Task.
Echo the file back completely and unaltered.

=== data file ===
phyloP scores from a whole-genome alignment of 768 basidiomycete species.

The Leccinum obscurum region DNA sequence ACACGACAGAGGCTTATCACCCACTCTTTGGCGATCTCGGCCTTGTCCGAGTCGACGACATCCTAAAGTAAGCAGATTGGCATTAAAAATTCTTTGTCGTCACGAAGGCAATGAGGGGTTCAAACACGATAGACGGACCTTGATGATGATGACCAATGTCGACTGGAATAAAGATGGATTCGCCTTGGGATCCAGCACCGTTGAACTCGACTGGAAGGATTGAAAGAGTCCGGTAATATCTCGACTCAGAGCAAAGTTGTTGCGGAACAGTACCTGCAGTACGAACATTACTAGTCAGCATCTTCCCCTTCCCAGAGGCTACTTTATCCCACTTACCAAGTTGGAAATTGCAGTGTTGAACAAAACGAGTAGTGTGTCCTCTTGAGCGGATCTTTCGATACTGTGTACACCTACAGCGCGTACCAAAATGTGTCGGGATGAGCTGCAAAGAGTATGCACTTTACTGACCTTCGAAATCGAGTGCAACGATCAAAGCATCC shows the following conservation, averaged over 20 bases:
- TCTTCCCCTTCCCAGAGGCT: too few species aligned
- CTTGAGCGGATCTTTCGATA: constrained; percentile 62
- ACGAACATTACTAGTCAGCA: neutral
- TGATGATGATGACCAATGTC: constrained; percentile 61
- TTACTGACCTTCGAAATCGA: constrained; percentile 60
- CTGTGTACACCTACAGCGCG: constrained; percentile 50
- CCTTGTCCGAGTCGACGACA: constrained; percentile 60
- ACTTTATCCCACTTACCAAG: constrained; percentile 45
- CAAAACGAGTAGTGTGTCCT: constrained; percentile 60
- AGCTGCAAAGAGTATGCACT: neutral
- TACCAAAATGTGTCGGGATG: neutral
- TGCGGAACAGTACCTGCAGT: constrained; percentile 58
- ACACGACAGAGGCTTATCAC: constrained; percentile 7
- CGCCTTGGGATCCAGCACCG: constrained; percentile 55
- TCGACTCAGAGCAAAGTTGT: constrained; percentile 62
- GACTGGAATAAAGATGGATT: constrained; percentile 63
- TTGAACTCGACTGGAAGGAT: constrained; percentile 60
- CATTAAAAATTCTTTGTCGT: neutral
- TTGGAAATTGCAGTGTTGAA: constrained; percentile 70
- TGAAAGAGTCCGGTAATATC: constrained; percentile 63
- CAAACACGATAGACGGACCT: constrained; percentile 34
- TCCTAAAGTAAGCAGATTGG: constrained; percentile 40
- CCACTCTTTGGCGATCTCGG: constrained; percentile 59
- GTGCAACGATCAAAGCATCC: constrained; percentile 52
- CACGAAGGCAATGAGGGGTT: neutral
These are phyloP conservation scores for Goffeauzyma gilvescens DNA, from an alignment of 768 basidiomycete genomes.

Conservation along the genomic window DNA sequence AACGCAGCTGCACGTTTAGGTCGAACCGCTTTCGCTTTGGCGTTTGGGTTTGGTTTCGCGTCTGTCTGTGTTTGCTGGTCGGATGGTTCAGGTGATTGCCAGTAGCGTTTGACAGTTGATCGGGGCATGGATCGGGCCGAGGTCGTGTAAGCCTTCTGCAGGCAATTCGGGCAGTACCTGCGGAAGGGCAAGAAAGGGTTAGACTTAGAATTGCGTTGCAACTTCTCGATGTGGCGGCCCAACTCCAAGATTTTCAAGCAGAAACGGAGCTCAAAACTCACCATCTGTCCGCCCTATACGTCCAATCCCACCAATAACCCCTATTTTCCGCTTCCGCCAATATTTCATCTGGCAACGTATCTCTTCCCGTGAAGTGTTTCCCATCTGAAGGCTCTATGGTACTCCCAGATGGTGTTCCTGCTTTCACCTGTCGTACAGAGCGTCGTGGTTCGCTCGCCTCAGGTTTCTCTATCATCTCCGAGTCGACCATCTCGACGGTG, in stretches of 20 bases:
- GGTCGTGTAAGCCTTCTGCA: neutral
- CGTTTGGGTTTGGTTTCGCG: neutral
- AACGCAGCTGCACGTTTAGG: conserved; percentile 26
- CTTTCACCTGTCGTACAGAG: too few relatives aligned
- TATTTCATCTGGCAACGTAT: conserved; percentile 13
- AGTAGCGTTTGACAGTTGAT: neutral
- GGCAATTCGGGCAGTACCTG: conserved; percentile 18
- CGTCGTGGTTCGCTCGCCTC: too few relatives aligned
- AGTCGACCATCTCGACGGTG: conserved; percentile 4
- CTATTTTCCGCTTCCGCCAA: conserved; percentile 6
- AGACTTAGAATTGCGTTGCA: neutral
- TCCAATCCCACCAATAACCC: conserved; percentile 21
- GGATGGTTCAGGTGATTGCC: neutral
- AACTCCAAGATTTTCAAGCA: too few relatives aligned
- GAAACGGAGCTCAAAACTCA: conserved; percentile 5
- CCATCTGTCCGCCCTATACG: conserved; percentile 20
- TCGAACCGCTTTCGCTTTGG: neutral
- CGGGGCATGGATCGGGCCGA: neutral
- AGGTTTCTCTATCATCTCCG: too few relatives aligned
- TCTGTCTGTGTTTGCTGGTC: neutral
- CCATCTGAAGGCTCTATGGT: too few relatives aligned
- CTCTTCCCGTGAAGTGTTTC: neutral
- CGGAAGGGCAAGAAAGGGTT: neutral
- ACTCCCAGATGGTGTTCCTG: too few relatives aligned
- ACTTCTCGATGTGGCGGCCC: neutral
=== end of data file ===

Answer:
phyloP scores from a whole-genome alignment of 768 basidiomycete species.

The Leccinum obscurum region DNA sequence ACACGACAGAGGCTTATCACCCACTCTTTGGCGATCTCGGCCTTGTCCGAGTCGACGACATCCTAAAGTAAGCAGATTGGCATTAAAAATTCTTTGTCGTCACGAAGGCAATGAGGGGTTCAAACACGATAGACGGACCTTGATGATGATGACCAATGTCGACTGGAATAAAGATGGATTCGCCTTGGGATCCAGCACCGTTGAACTCGACTGGAAGGATTGAAAGAGTCCGGTAATATCTCGACTCAGAGCAAAGTTGTTGCGGAACAGTACCTGCAGTACGAACATTACTAGTCAGCATCTTCCCCTTCCCAGAGGCTACTTTATCCCACTTACCAAGTTGGAAATTGCAGTGTTGAACAAAACGAGTAGTGTGTCCTCTTGAGCGGATCTTTCGATACTGTGTACACCTACAGCGCGTACCAAAATGTGTCGGGATGAGCTGCAAAGAGTATGCACTTTACTGACCTTCGAAATCGAGTGCAACGATCAAAGCATCC shows the following conservation, averaged over 20 bases:
- TCTTCCCCTTCCCAGAGGCT: too few species aligned
- CTTGAGCGGATCTTTCGATA: constrained; percentile 62
- ACGAACATTACTAGTCAGCA: neutral
- TGATGATGATGACCAATGTC: constrained; percentile 61
- TTACTGACCTTCGAAATCGA: constrained; percentile 60
- CTGTGTACACCTACAGCGCG: constrained; percentile 50
- CCTTGTCCGAGTCGACGACA: constrained; percentile 60
- ACTTTATCCCACTTACCAAG: constrained; percentile 45
- CAAAACGAGTAGTGTGTCCT: constrained; percentile 60
- AGCTGCAAAGAGTATGCACT: neutral
- TACCAAAATGTGTCGGGATG: neutral
- TGCGGAACAGTACCTGCAGT: constrained; percentile 58
- ACACGACAGAGGCTTATCAC: constrained; percentile 7
- CGCCTTGGGATCCAGCACCG: constrained; percentile 55
- TCGACTCAGAGCAAAGTTGT: constrained; percentile 62
- GACTGGAATAAAGATGGATT: constrained; percentile 63
- TTGAACTCGACTGGAAGGAT: constrained; percentile 60
- CATTAAAAATTCTTTGTCGT: neutral
- TTGGAAATTGCAGTGTTGAA: constrained; percentile 70
- TGAAAGAGTCCGGTAATATC: constrained; percentile 63
- CAAACACGATAGACGGACCT: constrained; percentile 34
- TCCTAAAGTAAGCAGATTGG: constrained; percentile 40
- CCACTCTTTGGCGATCTCGG: constrained; percentile 59
- GTGCAACGATCAAAGCATCC: constrained; percentile 52
- CACGAAGGCAATGAGGGGTT: neutral
These are phyloP conservation scores for Goffeauzyma gilvescens DNA, from an alignment of 768 basidiomycete genomes.

Conservation along the genomic window DNA sequence AACGCAGCTGCACGTTTAGGTCGAACCGCTTTCGCTTTGGCGTTTGGGTTTGGTTTCGCGTCTGTCTGTGTTTGCTGGTCGGATGGTTCAGGTGATTGCCAGTAGCGTTTGACAGTTGATCGGGGCATGGATCGGGCCGAGGTCGTGTAAGCCTTCTGCAGGCAATTCGGGCAGTACCTGCGGAAGGGCAAGAAAGGGTTAGACTTAGAATTGCGTTGCAACTTCTCGATGTGGCGGCCCAACTCCAAGATTTTCAAGCAGAAACGGAGCTCAAAACTCACCATCTGTCCGCCCTATACGTCCAATCCCACCAATAACCCCTATTTTCCGCTTCCGCCAATATTTCATCTGGCAACGTATCTCTTCCCGTGAAGTGTTTCCCATCTGAAGGCTCTATGGTACTCCCAGATGGTGTTCCTGCTTTCACCTGTCGTACAGAGCGTCGTGGTTCGCTCGCCTCAGGTTTCTCTATCATCTCCGAGTCGACCATCTCGACGGTG, in stretches of 20 bases:
- GGTCGTGTAAGCCTTCTGCA: neutral
- CGTTTGGGTTTGGTTTCGCG: neutral
- AACGCAGCTGCACGTTTAGG: conserved; percentile 26
- CTTTCACCTGTCGTACAGAG: too few relatives aligned
- TATTTCATCTGGCAACGTAT: conserved; percentile 13
- AGTAGCGTTTGACAGTTGAT: neutral
- GGCAATTCGGGCAGTACCTG: conserved; percentile 18
- CGTCGTGGTTCGCTCGCCTC: too few relatives aligned
- AGTCGACCATCTCGACGGTG: conserved; percentile 4
- CTATTTTCCGCTTCCGCCAA: conserved; percentile 6
- AGACTTAGAATTGCGTTGCA: neutral
- TCCAATCCCACCAATAACCC: conserved; percentile 21
- GGATGGTTCAGGTGATTGCC: neutral
- AACTCCAAGATTTTCAAGCA: too few relatives aligned
- GAAACGGAGCTCAAAACTCA: conserved; percentile 5
- CCATCTGTCCGCCCTATACG: conserved; percentile 20
- TCGAACCGCTTTCGCTTTGG: neutral
- CGGGGCATGGATCGGGCCGA: neutral
- AGGTTTCTCTATCATCTCCG: too few relatives aligned
- TCTGTCTGTGTTTGCTGGTC: neutral
- CCATCTGAAGGCTCTATGGT: too few relatives aligned
- CTCTTCCCGTGAAGTGTTTC: neutral
- CGGAAGGGCAAGAAAGGGTT: neutral
- ACTCCCAGATGGTGTTCCTG: too few relatives aligned
- ACTTCTCGATGTGGCGGCCC: neutral